The Spaniard is revered as a master of his metier, but his reservoir of patience with an underperforming car has finally hit empty.
The only surprise about Tuesday’s announcement that he was moving on to Indycar from 2019 was that it had not come sooner.
Since his return to ailing McLaren he has displayed great stoicism and humour as the famous British team struggles to produce a car to match the might of Mercedes, Ferrari or Red Bull.
The 37-year-old, the first Spanish driver to be crowned world champion, has long nurtured a dream to emulate the late Graham Hill and land motorsport’s coveted Triple Crown.
And his move to IndyCar in 2019 may well see him realise the ambition.
He has two legs in the bag, the Monaco Grand Prix and this year’s 24 Hours of Le Mans. That leaves the fabled Indy500 — he led the field on his debut in 2017 before his engine blew.
Born in Oviedo, in the Asturias province of northern Spain, Fernando Alonso Diaz inherited his passion for driving fast cars from his father.
Jose Luis was an amateur kart racer and presented his son with a replica pedal F1 car.
His parents said Alonso showed a competitive spirit at a young age and, like F1 legend Michael Schumacher before him, Alonso embarked on a karting career.
He won three Spanish karting titles before winning the world juniors in 1996.
He eventually graduated to Formula 3000 where he attracted the attention of the Formula One talent-spotters.
Flavio Briatore, the flamboyant Italian playboy became Alonso’s personal manager and guided his career, eventually bringing him to Renault where he claimed the world title for the first time in 2005, at 24 the then-youngest ever champion.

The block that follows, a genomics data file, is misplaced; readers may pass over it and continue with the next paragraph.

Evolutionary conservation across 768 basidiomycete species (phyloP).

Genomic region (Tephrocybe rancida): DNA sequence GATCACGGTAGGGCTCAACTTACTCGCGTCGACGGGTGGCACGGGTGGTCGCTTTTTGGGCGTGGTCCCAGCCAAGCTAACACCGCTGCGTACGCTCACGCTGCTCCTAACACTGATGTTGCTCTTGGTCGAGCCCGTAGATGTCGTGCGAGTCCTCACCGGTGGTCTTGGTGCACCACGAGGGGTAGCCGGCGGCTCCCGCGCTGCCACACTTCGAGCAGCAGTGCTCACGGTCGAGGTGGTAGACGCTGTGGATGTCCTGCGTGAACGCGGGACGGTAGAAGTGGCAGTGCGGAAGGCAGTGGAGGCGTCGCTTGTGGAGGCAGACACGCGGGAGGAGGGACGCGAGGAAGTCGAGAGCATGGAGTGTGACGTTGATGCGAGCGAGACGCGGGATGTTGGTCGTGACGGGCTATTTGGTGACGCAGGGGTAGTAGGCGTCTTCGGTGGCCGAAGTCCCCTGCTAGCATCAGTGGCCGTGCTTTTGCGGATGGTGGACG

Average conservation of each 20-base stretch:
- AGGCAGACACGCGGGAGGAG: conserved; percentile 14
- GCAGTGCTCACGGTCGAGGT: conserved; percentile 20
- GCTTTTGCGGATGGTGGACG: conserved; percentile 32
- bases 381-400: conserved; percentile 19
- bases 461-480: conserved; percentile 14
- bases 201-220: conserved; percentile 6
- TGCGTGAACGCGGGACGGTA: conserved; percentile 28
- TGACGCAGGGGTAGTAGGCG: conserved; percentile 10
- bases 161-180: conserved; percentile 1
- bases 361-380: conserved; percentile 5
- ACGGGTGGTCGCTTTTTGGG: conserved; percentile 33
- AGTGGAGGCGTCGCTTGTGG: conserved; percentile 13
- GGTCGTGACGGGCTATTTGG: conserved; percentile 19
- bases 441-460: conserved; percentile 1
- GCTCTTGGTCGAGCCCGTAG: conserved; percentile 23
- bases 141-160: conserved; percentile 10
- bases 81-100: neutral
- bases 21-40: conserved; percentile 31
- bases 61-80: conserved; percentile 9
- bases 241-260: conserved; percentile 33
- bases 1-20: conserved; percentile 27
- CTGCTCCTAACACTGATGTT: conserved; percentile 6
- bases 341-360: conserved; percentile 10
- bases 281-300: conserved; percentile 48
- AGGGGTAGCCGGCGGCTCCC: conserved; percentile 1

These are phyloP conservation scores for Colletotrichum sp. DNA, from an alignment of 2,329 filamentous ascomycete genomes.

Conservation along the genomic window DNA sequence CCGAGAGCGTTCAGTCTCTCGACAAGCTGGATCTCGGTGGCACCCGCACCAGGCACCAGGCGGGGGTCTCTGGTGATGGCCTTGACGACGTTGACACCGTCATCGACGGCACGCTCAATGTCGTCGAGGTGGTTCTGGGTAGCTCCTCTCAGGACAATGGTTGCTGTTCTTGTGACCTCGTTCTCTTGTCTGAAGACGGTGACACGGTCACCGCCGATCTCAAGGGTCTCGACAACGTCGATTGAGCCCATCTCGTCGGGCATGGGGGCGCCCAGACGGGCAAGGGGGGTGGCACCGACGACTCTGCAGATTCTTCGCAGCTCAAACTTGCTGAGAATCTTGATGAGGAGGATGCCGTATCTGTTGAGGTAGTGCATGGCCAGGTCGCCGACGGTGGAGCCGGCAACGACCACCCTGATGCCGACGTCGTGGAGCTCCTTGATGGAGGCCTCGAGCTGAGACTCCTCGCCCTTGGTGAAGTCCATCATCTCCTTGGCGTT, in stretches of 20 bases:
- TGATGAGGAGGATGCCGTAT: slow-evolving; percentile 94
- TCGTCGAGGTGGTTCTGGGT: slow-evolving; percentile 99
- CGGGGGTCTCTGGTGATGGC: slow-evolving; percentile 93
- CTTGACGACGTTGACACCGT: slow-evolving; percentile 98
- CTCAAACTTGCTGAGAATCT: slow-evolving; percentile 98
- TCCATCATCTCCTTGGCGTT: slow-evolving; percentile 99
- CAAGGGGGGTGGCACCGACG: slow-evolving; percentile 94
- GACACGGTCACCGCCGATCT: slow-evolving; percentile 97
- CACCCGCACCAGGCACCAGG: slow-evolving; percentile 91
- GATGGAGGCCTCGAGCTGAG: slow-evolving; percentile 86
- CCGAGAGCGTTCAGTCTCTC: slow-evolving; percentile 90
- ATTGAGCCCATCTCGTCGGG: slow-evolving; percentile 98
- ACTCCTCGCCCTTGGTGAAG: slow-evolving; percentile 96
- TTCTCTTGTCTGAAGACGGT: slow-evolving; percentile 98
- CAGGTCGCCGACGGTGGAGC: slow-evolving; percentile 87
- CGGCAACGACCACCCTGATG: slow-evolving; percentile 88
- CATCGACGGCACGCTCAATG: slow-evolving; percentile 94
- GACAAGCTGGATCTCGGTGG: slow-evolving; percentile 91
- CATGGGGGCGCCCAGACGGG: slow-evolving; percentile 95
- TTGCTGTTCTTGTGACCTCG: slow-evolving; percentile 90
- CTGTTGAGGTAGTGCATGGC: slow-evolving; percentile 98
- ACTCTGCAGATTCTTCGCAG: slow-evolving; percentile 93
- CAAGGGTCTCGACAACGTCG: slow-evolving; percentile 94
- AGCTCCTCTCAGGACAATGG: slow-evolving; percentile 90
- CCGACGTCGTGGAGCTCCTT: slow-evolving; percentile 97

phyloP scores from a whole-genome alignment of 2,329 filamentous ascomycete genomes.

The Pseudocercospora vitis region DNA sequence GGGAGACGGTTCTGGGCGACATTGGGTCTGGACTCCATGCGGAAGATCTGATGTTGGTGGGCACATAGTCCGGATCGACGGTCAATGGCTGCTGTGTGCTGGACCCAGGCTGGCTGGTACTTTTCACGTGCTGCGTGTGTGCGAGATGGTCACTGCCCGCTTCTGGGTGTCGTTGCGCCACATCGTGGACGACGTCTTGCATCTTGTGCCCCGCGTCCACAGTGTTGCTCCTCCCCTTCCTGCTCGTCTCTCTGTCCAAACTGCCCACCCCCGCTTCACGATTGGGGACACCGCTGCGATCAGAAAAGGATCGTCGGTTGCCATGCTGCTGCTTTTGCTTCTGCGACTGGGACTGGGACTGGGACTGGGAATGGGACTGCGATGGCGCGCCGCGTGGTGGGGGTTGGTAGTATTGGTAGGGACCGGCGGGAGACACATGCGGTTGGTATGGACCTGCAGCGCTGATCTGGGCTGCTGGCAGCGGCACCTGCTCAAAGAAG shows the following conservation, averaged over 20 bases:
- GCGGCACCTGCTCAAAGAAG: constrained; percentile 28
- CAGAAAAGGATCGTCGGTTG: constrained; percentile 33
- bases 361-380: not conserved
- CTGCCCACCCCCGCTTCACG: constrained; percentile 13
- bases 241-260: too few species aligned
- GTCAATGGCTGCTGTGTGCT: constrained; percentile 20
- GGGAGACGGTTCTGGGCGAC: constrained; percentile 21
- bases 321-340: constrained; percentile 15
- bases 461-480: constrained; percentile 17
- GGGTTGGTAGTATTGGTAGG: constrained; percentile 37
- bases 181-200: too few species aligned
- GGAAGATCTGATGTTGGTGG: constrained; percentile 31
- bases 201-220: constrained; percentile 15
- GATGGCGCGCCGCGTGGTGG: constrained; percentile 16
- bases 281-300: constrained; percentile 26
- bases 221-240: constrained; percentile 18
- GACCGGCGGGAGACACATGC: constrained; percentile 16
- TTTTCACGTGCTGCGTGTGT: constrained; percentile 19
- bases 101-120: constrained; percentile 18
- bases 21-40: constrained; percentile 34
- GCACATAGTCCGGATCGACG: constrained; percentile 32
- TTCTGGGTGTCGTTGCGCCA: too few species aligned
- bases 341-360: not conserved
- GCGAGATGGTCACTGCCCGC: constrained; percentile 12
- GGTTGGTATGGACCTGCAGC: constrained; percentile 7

He defended his title the following season, calling on a combination of natural speed and competitive instincts, allied with supreme race-craft and an iron will to win, that invited comparisons with Schumacher.
In 2007 he switched to McLaren, but it proved a fractious time alongside a rookie named Lewis Hamilton.
He jumped stables back to Renault for 2008 and 2009, before Ferrari came calling where he followed in the footsteps of late aristocratic compatriot Alfonso de Portago, who raced for them in the 1950s.
He finished second in the world championship three times for the Italian marque, before rejoining McLaren in 2015.
Whilst leaving the door open for a possible return to F1, Alonso gave every indication in an emotion-charged message on Instagram, that he was bidding F1 goodbye for good.
Written as if to a lover he said: “You were not expecting me and I was not sure if I want to know you.
“When I barely knew how to walk, I ran straight towards the noise, the circuits, without knowing anything about you.
“We had very good times, some unforgettable, others really bad. We have played together against incredible rivals. You played with me and I learned how to play with you too.
“I have seen you changing, sometimes for good and sometimes for – in my opinion – bad.
“I know you love me but be sure, I love you too.”
The winner of 32 Grands Prix typically has promised to see out the 2018 season with “more commitment and passion than ever”.
F1’s loss is Indy’s gain.